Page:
Processor 802 may be configured to execute computer-readable instructions stored on non-transitory computer-readable storage medium 810. Computer-readable storage medium 810 may store other data or information as desired. In some embodiments, the computer-readable instructions may include computer executable functional modules 814. For example, the computer-readable instructions may include one or more functional modules 814 configured to implement all or part of the functionality of the systems and methods described above. Specific functional models that may be stored on computer-readable storage medium 810 may include a module configured to perform data acquisition methods (e.g., measurements of open circuit voltages and/or the like) and/or a module configured to perform function generation methods (e.g., introducing input signals to a battery cell via one or more connected charge plates or the like).

The system and methods described herein may be implemented independent of the programming language used to create the computer-readable instructions and/or any operating system operating on the computer system 800. For example, the computer-readable instructions may be written in any suitable programming language, examples of which include, but are not limited to, C, C++, Visual C++, and/or Visual Basic, Java, Perl, or any other suitable programming language. Further, the computer-readable instructions and/or functional modules may be in the form of a collection of separate programs or modules, and/or a program module within a larger program or a portion of a program module. The processing of data by computer system 800 may be in response to user commands, results of previous processing, or a request made by another processing machine. It will be appreciated that computer system 800 may utilize any suitable operating system including, for example, Unix, DOS, Android, Symbian, Windows, iOS, OSX, Linux, and/or the like.

Although the foregoing has been described in some detail for purposes of clarity, it will be apparent that certain changes and modifications may be made without departing from the principles thereof. It is noted that there are many alternative ways of implementing both the processes and systems described herein. Accordingly, the present embodiments are to be considered illustrative and not restrictive, and the invention is not to be limited to the details given herein, but may be modified within the scope and equivalents of the appended claims.

The foregoing specification has been described with reference to various embodiments. However, one of ordinary skill in the art will appreciate that various modifications and changes can be made without departing from the scope of the present disclosure. For example, various operational steps, as well as components for carrying out operational steps, may be implemented in alternate ways depending upon the particular application or in consideration of any number of cost functions associated with the operation of the system. Accordingly, any one or more of the steps may be deleted, modified, or combined with other steps. Further, this disclosure is to be regarded in an illustrative rather than a restrictive sense, and all such modifications are intended to be included within the scope thereof. Likewise, benefits, other advantages, and solutions to problems have been described above with regard to various embodiments. However, benefits, advantages, solutions to problems, and any element(s) that may cause any benefit, advantage, or solution to occur or become more pronounced, are not to be construed as a critical, a required, or an essential feature or element.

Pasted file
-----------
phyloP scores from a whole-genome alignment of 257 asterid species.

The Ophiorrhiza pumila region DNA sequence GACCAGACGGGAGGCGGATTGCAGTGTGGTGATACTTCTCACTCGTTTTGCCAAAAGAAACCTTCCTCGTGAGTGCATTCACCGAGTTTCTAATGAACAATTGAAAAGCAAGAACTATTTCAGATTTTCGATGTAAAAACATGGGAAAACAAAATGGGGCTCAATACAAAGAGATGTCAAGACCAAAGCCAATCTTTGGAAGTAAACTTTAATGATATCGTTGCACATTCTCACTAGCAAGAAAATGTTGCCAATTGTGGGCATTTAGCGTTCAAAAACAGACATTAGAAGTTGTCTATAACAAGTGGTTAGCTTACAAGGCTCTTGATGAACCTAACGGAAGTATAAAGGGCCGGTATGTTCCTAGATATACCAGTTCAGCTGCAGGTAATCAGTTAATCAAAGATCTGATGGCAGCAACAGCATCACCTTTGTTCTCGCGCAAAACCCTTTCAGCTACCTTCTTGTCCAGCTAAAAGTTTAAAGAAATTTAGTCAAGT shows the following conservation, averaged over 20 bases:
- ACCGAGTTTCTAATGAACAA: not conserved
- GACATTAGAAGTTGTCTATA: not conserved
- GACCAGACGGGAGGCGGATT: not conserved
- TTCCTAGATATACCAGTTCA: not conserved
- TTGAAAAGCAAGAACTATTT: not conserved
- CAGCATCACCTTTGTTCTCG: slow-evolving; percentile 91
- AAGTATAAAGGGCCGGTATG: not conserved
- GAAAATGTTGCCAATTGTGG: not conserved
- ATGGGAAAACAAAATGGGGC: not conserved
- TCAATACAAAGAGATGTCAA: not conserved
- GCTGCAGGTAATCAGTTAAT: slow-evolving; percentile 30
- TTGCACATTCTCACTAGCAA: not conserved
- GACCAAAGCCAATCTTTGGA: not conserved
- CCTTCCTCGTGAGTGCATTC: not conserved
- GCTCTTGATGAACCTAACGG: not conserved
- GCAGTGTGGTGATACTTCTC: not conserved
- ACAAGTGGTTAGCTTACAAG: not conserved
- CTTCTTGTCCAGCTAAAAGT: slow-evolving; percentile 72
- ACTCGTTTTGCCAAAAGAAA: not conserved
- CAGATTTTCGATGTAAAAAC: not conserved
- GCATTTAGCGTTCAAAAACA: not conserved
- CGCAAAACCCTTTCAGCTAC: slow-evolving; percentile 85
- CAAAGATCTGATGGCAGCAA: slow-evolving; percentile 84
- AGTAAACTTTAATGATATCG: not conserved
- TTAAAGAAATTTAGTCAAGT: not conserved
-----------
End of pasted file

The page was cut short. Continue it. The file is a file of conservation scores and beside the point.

As used herein, the terms “comprises” and “includes,” and any other variation thereof, are intended to cover a non-exclusive inclusion, such that a process, a method, an article, or an apparatus that comprises a list of elements does not include only those elements but may include other elements not expressly listed or inherent to such process, method, system, article, or apparatus. Also, as used herein, the terms “coupled,” “coupling,” and any other variation thereof are intended to cover a physical connection, an electrical connection, a magnetic connection, an optical connection, a communicative connection, a functional connection, and/or any other connection.

Those having skill in the art will appreciate that many changes may be made to the details of the above-described embodiments without departing from the underlying principles of the invention. The scope of the present invention should, therefore, be determined only by the following claims.

Claims (14)

The invention claimed is:
1. A method for identifying a fault in a battery cell, the method comprising:
generating an input signal across a first and a second charge plate, the first charge plate being disposed on a first side of the battery cell and the second charge plate being disposed on a second side of the battery cell, the input signal comprising a swept frequency input signal;
measuring an open circuit voltage of the battery cell;
comparing the measured open circuit voltage with a reference signal, wherein the comparing further comprises:
generating a differential measurement signal based on the measured open circuit voltage and the reference signal, and
determining whether the differential measurement signal exhibits destructive interference at a frequency associated with the reference signal; and